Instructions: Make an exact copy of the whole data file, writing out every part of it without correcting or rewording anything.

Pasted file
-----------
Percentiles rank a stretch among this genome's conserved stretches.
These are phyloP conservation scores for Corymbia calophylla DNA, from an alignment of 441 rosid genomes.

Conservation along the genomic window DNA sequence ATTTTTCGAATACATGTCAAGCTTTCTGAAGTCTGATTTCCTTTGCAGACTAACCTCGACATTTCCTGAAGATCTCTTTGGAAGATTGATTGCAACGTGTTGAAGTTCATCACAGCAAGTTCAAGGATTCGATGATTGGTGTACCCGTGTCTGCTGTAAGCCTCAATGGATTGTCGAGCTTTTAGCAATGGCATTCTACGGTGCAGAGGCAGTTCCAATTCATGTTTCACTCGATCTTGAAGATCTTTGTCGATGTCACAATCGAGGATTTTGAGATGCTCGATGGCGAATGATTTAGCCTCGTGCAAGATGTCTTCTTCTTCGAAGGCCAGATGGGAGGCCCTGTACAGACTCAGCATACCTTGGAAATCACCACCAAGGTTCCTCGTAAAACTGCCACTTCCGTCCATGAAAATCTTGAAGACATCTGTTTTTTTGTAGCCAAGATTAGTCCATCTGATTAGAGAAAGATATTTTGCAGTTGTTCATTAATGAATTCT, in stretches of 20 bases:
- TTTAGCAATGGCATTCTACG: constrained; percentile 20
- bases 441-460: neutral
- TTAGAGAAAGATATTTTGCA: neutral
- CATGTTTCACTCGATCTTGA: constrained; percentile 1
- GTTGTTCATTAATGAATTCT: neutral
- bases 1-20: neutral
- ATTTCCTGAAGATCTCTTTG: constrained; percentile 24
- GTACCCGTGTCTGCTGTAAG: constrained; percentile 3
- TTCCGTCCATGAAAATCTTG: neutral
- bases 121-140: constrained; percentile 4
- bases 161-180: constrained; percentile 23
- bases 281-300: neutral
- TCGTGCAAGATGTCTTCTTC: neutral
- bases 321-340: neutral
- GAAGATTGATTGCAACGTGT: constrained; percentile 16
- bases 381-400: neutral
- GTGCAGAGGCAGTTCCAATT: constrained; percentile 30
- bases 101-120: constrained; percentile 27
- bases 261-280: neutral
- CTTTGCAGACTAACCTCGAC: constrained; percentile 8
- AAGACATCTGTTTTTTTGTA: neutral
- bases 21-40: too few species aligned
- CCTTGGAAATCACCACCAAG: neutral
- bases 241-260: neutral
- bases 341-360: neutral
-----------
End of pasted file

Percentiles rank a stretch among this genome's conserved stretches.
These are phyloP conservation scores for Corymbia calophylla DNA, from an alignment of 441 rosid genomes.

Conservation along the genomic window DNA sequence ATTTTTCGAATACATGTCAAGCTTTCTGAAGTCTGATTTCCTTTGCAGACTAACCTCGACATTTCCTGAAGATCTCTTTGGAAGATTGATTGCAACGTGTTGAAGTTCATCACAGCAAGTTCAAGGATTCGATGATTGGTGTACCCGTGTCTGCTGTAAGCCTCAATGGATTGTCGAGCTTTTAGCAATGGCATTCTACGGTGCAGAGGCAGTTCCAATTCATGTTTCACTCGATCTTGAAGATCTTTGTCGATGTCACAATCGAGGATTTTGAGATGCTCGATGGCGAATGATTTAGCCTCGTGCAAGATGTCTTCTTCTTCGAAGGCCAGATGGGAGGCCCTGTACAGACTCAGCATACCTTGGAAATCACCACCAAGGTTCCTCGTAAAACTGCCACTTCCGTCCATGAAAATCTTGAAGACATCTGTTTTTTTGTAGCCAAGATTAGTCCATCTGATTAGAGAAAGATATTTTGCAGTTGTTCATTAATGAATTCT, in stretches of 20 bases:
- TTTAGCAATGGCATTCTACG: constrained; percentile 20
- bases 441-460: neutral
- TTAGAGAAAGATATTTTGCA: neutral
- CATGTTTCACTCGATCTTGA: constrained; percentile 1
- GTTGTTCATTAATGAATTCT: neutral
- bases 1-20: neutral
- ATTTCCTGAAGATCTCTTTG: constrained; percentile 24
- GTACCCGTGTCTGCTGTAAG: constrained; percentile 3
- TTCCGTCCATGAAAATCTTG: neutral
- bases 121-140: constrained; percentile 4
- bases 161-180: constrained; percentile 23
- bases 281-300: neutral
- TCGTGCAAGATGTCTTCTTC: neutral
- bases 321-340: neutral
- GAAGATTGATTGCAACGTGT: constrained; percentile 16
- bases 381-400: neutral
- GTGCAGAGGCAGTTCCAATT: constrained; percentile 30
- bases 101-120: constrained; percentile 27
- bases 261-280: neutral
- CTTTGCAGACTAACCTCGAC: constrained; percentile 8
- AAGACATCTGTTTTTTTGTA: neutral
- bases 21-40: too few species aligned
- CCTTGGAAATCACCACCAAG: neutral
- bases 241-260: neutral
- bases 341-360: neutral